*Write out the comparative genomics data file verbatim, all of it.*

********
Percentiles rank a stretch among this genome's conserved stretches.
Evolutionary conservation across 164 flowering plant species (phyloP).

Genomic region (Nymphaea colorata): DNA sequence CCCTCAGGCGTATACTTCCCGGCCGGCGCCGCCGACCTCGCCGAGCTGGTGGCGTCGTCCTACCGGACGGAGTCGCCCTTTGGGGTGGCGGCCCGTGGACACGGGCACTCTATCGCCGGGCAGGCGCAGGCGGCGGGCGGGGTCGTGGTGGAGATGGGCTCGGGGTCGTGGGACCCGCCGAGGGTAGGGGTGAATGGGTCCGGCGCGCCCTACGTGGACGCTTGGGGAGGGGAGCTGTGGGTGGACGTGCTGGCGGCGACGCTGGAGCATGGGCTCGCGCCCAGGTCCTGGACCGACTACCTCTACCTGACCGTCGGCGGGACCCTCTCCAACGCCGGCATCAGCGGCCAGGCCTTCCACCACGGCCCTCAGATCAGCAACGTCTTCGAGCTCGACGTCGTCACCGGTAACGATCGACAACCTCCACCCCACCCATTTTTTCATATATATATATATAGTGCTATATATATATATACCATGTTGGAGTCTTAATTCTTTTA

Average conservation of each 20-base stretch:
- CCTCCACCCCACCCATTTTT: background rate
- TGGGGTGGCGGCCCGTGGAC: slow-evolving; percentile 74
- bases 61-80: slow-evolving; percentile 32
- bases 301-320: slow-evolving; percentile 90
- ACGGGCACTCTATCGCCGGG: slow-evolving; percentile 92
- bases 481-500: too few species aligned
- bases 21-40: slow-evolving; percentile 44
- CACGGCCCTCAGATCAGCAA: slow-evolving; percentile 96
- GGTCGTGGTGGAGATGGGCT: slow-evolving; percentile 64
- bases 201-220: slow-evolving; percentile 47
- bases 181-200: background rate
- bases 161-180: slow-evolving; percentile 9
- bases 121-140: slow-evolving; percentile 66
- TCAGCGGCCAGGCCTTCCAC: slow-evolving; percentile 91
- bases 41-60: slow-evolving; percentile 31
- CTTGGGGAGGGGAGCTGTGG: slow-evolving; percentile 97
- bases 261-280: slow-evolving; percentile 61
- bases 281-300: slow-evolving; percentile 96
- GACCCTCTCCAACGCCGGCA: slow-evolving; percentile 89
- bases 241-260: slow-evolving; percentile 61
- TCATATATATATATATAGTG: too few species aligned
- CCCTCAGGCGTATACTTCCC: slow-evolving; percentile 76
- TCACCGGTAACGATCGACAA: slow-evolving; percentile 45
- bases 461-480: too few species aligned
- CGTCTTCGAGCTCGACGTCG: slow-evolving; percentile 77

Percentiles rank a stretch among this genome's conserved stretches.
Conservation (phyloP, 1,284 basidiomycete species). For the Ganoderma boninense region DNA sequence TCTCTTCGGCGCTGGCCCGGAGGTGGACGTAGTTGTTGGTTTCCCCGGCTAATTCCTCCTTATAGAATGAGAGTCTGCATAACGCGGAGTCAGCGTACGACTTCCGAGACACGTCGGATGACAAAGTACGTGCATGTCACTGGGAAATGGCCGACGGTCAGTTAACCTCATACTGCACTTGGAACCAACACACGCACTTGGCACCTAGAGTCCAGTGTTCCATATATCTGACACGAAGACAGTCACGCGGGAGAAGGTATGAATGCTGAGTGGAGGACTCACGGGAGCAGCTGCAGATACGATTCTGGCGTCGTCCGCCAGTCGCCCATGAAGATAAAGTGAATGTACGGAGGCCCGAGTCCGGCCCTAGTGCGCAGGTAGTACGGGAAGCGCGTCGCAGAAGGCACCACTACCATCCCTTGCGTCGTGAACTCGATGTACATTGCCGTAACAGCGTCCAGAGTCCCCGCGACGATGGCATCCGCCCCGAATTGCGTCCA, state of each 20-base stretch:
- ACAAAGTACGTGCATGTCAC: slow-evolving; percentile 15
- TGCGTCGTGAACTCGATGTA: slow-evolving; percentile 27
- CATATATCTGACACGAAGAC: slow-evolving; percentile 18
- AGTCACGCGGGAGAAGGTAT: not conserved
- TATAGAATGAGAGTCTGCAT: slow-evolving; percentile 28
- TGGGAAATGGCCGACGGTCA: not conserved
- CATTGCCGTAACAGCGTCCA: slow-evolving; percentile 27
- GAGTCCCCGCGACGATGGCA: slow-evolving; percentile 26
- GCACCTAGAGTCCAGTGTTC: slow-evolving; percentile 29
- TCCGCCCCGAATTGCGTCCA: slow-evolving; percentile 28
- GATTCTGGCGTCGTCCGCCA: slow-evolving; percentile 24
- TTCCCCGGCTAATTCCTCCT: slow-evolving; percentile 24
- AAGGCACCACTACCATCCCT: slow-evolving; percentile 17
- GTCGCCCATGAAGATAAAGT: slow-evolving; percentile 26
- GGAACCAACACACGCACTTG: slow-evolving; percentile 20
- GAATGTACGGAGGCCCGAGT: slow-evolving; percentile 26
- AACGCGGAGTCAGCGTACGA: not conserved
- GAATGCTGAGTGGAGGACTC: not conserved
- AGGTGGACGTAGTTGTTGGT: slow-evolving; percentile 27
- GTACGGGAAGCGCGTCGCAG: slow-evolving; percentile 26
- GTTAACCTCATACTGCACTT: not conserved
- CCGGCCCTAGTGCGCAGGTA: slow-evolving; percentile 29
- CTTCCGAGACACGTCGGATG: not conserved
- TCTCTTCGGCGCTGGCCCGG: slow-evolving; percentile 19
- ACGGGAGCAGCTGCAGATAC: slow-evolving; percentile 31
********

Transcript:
Percentiles rank a stretch among this genome's conserved stretches.
Evolutionary conservation across 164 flowering plant species (phyloP).

Genomic region (Nymphaea colorata): DNA sequence CCCTCAGGCGTATACTTCCCGGCCGGCGCCGCCGACCTCGCCGAGCTGGTGGCGTCGTCCTACCGGACGGAGTCGCCCTTTGGGGTGGCGGCCCGTGGACACGGGCACTCTATCGCCGGGCAGGCGCAGGCGGCGGGCGGGGTCGTGGTGGAGATGGGCTCGGGGTCGTGGGACCCGCCGAGGGTAGGGGTGAATGGGTCCGGCGCGCCCTACGTGGACGCTTGGGGAGGGGAGCTGTGGGTGGACGTGCTGGCGGCGACGCTGGAGCATGGGCTCGCGCCCAGGTCCTGGACCGACTACCTCTACCTGACCGTCGGCGGGACCCTCTCCAACGCCGGCATCAGCGGCCAGGCCTTCCACCACGGCCCTCAGATCAGCAACGTCTTCGAGCTCGACGTCGTCACCGGTAACGATCGACAACCTCCACCCCACCCATTTTTTCATATATATATATATAGTGCTATATATATATATACCATGTTGGAGTCTTAATTCTTTTA

Average conservation of each 20-base stretch:
- CCTCCACCCCACCCATTTTT: background rate
- TGGGGTGGCGGCCCGTGGAC: slow-evolving; percentile 74
- bases 61-80: slow-evolving; percentile 32
- bases 301-320: slow-evolving; percentile 90
- ACGGGCACTCTATCGCCGGG: slow-evolving; percentile 92
- bases 481-500: too few species aligned
- bases 21-40: slow-evolving; percentile 44
- CACGGCCCTCAGATCAGCAA: slow-evolving; percentile 96
- GGTCGTGGTGGAGATGGGCT: slow-evolving; percentile 64
- bases 201-220: slow-evolving; percentile 47
- bases 181-200: background rate
- bases 161-180: slow-evolving; percentile 9
- bases 121-140: slow-evolving; percentile 66
- TCAGCGGCCAGGCCTTCCAC: slow-evolving; percentile 91
- bases 41-60: slow-evolving; percentile 31
- CTTGGGGAGGGGAGCTGTGG: slow-evolving; percentile 97
- bases 261-280: slow-evolving; percentile 61
- bases 281-300: slow-evolving; percentile 96
- GACCCTCTCCAACGCCGGCA: slow-evolving; percentile 89
- bases 241-260: slow-evolving; percentile 61
- TCATATATATATATATAGTG: too few species aligned
- CCCTCAGGCGTATACTTCCC: slow-evolving; percentile 76
- TCACCGGTAACGATCGACAA: slow-evolving; percentile 45
- bases 461-480: too few species aligned
- CGTCTTCGAGCTCGACGTCG: slow-evolving; percentile 77

Percentiles rank a stretch among this genome's conserved stretches.
Conservation (phyloP, 1,284 basidiomycete species). For the Ganoderma boninense region DNA sequence TCTCTTCGGCGCTGGCCCGGAGGTGGACGTAGTTGTTGGTTTCCCCGGCTAATTCCTCCTTATAGAATGAGAGTCTGCATAACGCGGAGTCAGCGTACGACTTCCGAGACACGTCGGATGACAAAGTACGTGCATGTCACTGGGAAATGGCCGACGGTCAGTTAACCTCATACTGCACTTGGAACCAACACACGCACTTGGCACCTAGAGTCCAGTGTTCCATATATCTGACACGAAGACAGTCACGCGGGAGAAGGTATGAATGCTGAGTGGAGGACTCACGGGAGCAGCTGCAGATACGATTCTGGCGTCGTCCGCCAGTCGCCCATGAAGATAAAGTGAATGTACGGAGGCCCGAGTCCGGCCCTAGTGCGCAGGTAGTACGGGAAGCGCGTCGCAGAAGGCACCACTACCATCCCTTGCGTCGTGAACTCGATGTACATTGCCGTAACAGCGTCCAGAGTCCCCGCGACGATGGCATCCGCCCCGAATTGCGTCCA, state of each 20-base stretch:
- ACAAAGTACGTGCATGTCAC: slow-evolving; percentile 15
- TGCGTCGTGAACTCGATGTA: slow-evolving; percentile 27
- CATATATCTGACACGAAGAC: slow-evolving; percentile 18
- AGTCACGCGGGAGAAGGTAT: not conserved
- TATAGAATGAGAGTCTGCAT: slow-evolving; percentile 28
- TGGGAAATGGCCGACGGTCA: not conserved
- CATTGCCGTAACAGCGTCCA: slow-evolving; percentile 27
- GAGTCCCCGCGACGATGGCA: slow-evolving; percentile 26
- GCACCTAGAGTCCAGTGTTC: slow-evolving; percentile 29
- TCCGCCCCGAATTGCGTCCA: slow-evolving; percentile 28
- GATTCTGGCGTCGTCCGCCA: slow-evolving; percentile 24
- TTCCCCGGCTAATTCCTCCT: slow-evolving; percentile 24
- AAGGCACCACTACCATCCCT: slow-evolving; percentile 17
- GTCGCCCATGAAGATAAAGT: slow-evolving; percentile 26
- GGAACCAACACACGCACTTG: slow-evolving; percentile 20
- GAATGTACGGAGGCCCGAGT: slow-evolving; percentile 26
- AACGCGGAGTCAGCGTACGA: not conserved
- GAATGCTGAGTGGAGGACTC: not conserved
- AGGTGGACGTAGTTGTTGGT: slow-evolving; percentile 27
- GTACGGGAAGCGCGTCGCAG: slow-evolving; percentile 26
- GTTAACCTCATACTGCACTT: not conserved
- CCGGCCCTAGTGCGCAGGTA: slow-evolving; percentile 29
- CTTCCGAGACACGTCGGATG: not conserved
- TCTCTTCGGCGCTGGCCCGG: slow-evolving; percentile 19
- ACGGGAGCAGCTGCAGATAC: slow-evolving; percentile 31